As a 14-year-old girl, the daughter of immigrants in this city’s Chinatown, Anna May Wong talked her way into her first role in a movie. Over the decades-long career that followed, she rose to become the first Asian American film star in Hollywood. When Wong died in 1961, The New York Times called the actress, known for her large, expressive eyes and flapper-era styles, “one of the most unforgettable figures of Hollywood’s great days.”
Now Wong is gaining another coveted role — on the quarter. Part of a new effort that also put the writer Maya Angelou and the astronaut Sally Ride on currency, the U.S. Mint will begin producing coins pressed with Wong’s image, a close-up of her face resting on an elegant, manicured hand.
The new quarter honors not just Wong’s trailblazing career but also the difficulties she faced trying to secure meaningful roles as an Asian American actress in an era of “yellowface” and anti-miscegenation laws. “Decades before the civil rights-generated category of Asian American existed, Wong grappled with how to be an Asian American actress,” Shirley Jennifer Lim, a Stony Brook University history professor, wrote in her book about Wong’s career.
The U.S. Mint is expected to create more than 300 million Wong quarters, and she will become the first Asian American to be on U.S. currency. It’s an honor that feels particularly meaningful given how much Wong struggled to be seen as American, Lim told me. “When you get change,” she said, “she could actually be there in the palm of your hand.”
Wong was born in 1905 in Chinatown, the daughter of a laundryman who ran a shop on Figueroa Street. Around that time, the movie industry was settling in Los Angeles, and productions were increasingly shot in Wong’s neighborhood.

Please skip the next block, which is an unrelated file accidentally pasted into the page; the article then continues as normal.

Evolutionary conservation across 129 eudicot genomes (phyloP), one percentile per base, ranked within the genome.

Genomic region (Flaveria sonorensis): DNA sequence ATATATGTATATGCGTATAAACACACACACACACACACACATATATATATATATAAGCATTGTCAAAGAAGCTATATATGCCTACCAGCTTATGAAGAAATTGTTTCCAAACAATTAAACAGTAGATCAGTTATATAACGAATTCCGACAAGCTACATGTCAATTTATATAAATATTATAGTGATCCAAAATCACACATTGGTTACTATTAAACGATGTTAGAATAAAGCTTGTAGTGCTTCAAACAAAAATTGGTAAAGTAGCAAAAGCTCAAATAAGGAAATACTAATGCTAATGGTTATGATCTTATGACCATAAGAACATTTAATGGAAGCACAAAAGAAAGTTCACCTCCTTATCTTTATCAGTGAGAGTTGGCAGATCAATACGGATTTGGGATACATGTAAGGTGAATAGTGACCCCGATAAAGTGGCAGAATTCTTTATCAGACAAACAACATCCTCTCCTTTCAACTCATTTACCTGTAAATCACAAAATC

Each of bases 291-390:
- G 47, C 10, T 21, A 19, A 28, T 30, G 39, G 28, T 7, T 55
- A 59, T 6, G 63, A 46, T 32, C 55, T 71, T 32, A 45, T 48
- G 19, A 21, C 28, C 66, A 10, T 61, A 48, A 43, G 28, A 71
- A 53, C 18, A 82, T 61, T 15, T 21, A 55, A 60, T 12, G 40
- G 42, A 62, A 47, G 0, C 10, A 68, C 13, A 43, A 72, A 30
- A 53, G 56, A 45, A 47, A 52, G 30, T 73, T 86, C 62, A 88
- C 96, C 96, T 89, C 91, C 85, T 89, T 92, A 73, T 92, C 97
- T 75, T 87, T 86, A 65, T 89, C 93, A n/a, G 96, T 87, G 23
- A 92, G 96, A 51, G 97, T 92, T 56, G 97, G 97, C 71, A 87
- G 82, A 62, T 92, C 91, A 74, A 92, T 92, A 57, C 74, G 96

“I would play hookey from school to watch the crews at work, though I knew I would get a whipping from my teacher, and later from my father, for it,” Wong is quoted as saying in the book “Perpetually Cool: The Many Lives of Anna May Wong,” by Anthony Chan. “I would worm my way through the crowd and get as close to the cameras as I dared. I’d stare and stare at these glamorous individuals, directors, cameramen, assistants and actors in greasepaint, who had come down into our section of town to make movies.”
Wong decided she wanted to act, and began playing background characters until her first leading role in “The Toll of the Sea” (1922) at age 17. But her career was stymied by the limited number of parts for Asian American actors and the stereotypes they often traded in. (Wong famously said that she had “died a thousand deaths” because she was killed in every film she acted in.)
Wong was widely considered to be one of the most beautiful women in Hollywood, but often could not play romantic leads because of laws prohibiting actors of different races from kissing each other onscreen. She moved to Europe, where she enjoyed greater opportunities for nonwhite actors, starred in several films and even acted in a play opposite Laurence Olivier.
But she continued to bump up against unfair restrictions in Hollywood. When Metro-Goldwyn-Mayer was casting “The Good Earth” in the 1930s, based on the Pearl S. Buck novel about Chinese farmers, Wong was considered a shoo-in for the film’s leading actress role. But a white actor was selected to star in the movie, who would have played Wong’s husband, and she was taken out of the running. (The actress who eventually got the role, Luise Rainer, won an Oscar for her performance.)
“Anna May Wong was basically ‘hashtag representation matters’ decades before Twitter was even invented,” said Paula Yoo, a screenwriter in Los Angeles who wrote a children’s book about Wong’s life. “That’s why this quarter is important — because she’s minted, she’s part of Americana, she’s part of American history.”
The Wong quarter will be the fifth released this year as part of the American Women Quarters Program, which calls for five new coins each year from 2022 through 2025. Representative Barbara Lee, the California Democrat who sponsored a bill promoting the coins’ creation, said in a statement that she was proud to have led an effort honoring the “phenomenal” women who are often overlooked in American history.
Along the Hollywood Walk of Fame on a recent morning, tourists tilted their heads to read the names emblazoned on the sidewalk. At the busy intersection of Hollywood Boulevard and Vine Street was a star highlighting in gold “Anna May Wong,” an honor the actress was awarded in 1960, one year before her death.
Next to Wong’s star was one for the actress Lucy Liu, who in 2019 became the second Asian American woman to receive a star on the Walk of Fame. In her speech, Liu thanked Wong for charting a path for her and other actors.
“We could actually start our own little Chinatown right here,” she joked, pointing to their neighboring stars.